***Click on 000list to see the full archive of album reviews (includes links to the reviews & stand out tracks)***

~~~Click on Thrift Store Music Player to hear all the stand out tracks~~~


^^^Click on Art Gallery to browse the album covers^^^

Blog Archive

Tuesday, December 6, 2016

The Popguns - Eugenie

Name: (the) Popguns
Album: Eugenie
Year: 1990
Style: Jangle Pop, College Radio, Twee
Similar Bands: Darling Buds, Transvision Vamp, Wedding Present, Camera Obscura, Talulah Gosh, Primitives, Standard Fare, Essex Green, U2
One Word Review: Pleasantly Energizing Pop
Based Out Of: Brighton, East Sussex, UK
Label: Midnight Music
 Eugenie - Cover & Record
Eugenie - Back & Record
Eugenie (1990)
Landslide 2:58
Down on Your Knees 3:31
Leave it Alone 2:46
Waiting for the Winter 3:15
Every Dream 3:27/
Because He Wanted to 4:28
Someone You Love 4:14
Those Other Things 4:26
Don't Smile 3:19

Album Review (1-10): 9.5

Members & Other Bands:
Wendy Morgan - Vox (Perfect English Weather, Roman Jugg)
Simon Pickles - Guitar (Perfect English Weather)
Greg Dixon - Guitar
Pat Walkington - Bass (Jason Smart)
Shaun Charman - Drums (Wedding Present, The Fireworks)
Andy Parker - Engineering
Terry Popple - Engineering
Nick Ralph - Remixing
Brad Grisdale - Engineer
Mike Marsh - Mastering

Unknowness: I've never heard of the Popguns. Picked this up in an Oxfam charity shop in London. I don't usually buy a 1990 album, but there was slim pickings, and for a pound, it was worth a shot. Although, the clean design lends itself to a guess of jazz. This might be just that- new age jazz (looking at the tree on the cover) and the info organization on the back does not lead one to imagine it to be a pop album, despite the band name.

Album Review: The Popguns released a new album with a new drummer in 2014, and as of this writing, Dec 2016, are still playing shows. Most of their material is streaming for free on their bandcamp page, too. The biggest name came from their original drummer, who was the first drummer (fired) from the Wedding Present. Although they got together in 1986, this 1990 album is their official debut, with a couple of singles preceding it. This is exactly the sort of album I was hoping to discover when browsing the charity shops in London.
“Landslide” was their first single. The song starts off with a nice jangle pop sound, and a simple catchy hook. Female vocals, occasionally harmonized. It is very pleasant pop with lots of hooks and la-la-la’s.
“Down on Your Knees” starts out a little hesitant, but eventually drives forward with fun, bouncy and jangly pop pace. It seems like this could just as easily been a single as “Landslide.”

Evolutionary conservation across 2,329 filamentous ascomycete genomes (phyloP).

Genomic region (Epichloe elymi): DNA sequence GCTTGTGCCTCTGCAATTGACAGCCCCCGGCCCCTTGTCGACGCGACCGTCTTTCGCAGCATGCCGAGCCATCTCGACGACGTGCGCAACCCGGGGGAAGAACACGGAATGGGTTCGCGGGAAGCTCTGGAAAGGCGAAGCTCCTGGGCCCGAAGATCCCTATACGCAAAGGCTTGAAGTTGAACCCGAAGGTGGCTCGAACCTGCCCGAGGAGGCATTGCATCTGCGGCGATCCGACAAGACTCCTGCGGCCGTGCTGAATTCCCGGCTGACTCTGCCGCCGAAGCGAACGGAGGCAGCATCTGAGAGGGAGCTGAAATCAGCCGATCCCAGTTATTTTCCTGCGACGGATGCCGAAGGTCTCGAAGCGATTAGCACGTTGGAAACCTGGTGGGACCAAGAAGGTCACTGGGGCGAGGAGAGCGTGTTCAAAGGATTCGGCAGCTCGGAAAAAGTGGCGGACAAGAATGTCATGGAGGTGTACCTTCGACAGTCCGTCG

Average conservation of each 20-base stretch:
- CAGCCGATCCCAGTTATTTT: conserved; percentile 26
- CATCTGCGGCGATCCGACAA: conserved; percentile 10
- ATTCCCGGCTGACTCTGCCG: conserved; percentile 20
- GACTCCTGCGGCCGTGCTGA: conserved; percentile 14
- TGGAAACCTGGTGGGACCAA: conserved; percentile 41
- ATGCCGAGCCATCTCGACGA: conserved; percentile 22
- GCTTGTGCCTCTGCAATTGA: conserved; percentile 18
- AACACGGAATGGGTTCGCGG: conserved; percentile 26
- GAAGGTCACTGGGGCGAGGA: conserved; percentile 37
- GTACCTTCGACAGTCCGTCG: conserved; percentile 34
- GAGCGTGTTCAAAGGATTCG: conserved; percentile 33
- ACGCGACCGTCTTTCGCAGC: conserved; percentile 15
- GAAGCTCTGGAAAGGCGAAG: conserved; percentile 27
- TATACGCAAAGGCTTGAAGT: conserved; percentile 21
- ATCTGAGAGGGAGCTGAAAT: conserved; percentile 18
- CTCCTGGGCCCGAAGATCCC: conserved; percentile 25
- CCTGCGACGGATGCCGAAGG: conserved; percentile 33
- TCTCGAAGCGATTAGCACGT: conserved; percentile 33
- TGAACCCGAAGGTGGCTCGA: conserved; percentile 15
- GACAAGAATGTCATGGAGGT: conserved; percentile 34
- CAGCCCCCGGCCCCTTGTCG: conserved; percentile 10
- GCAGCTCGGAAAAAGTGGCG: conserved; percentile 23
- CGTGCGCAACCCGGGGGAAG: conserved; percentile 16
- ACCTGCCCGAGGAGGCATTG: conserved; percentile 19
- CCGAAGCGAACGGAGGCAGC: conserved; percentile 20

“Leave it Alone” again starts off with a basic, yet fulfilling jangle pop sound. Twee, uplifting and still driving music with vocals that sing their own melody, only tied to the music melody with the most fleeting connections.
“Waiting for the Winter” was their biggest hit. And from the first few notes, you can see why, it is another simple, crisp song with clearly defined chords and energetic vocals, and a basic structure designed to not fail. The verse is a looping jangly guitar with power, anthemic chords in support. The melody is playful the entire time. The end has layers of vocal melodies, all guiding the song to the end.
“Every Dream” is lighter, and dreamy plus shoegazey. Reminds me of the Philly band Mercury Girls. The dual female vocals, teaming up in the chorus and doing their own thing in the verse is very well executed.

“Because He Wanted to” rings out in the beginning in an energetic loop with (redundantly) jangly guitars and a bit of fuzz. The superb chorus is a catchy release of energy that the verse and tempo builds up to.
“Someone You Love” was also a single. It rings into play with a U2 like chord progression, But the female vocals are immediately bright and cheerful, unlike any U2 song. The verse is better and catchier than the chorus, which is kind of a glossed-over, held-breath melody.
“Those Other Things” fades up with a jamming, jangly, driving riff. As the vocals begin, it sounds like a less shiny & poppy Go-Go’s. The vocals are just a touch jittery, but still present a great independent melody.
“Don't Smile” begins with a bass line, and a gently fuzzy guitar, reminding me a little of Belly. The vocals could pierce through any noise, and sing a delightful melody that rises and falls in a playful manner. By the end of the song, to break up the repetition, the second female vocals shadow the lead in an almost in the round style.

Standout Track: Waiting for the Winter

Links:

No comments:

Post a Comment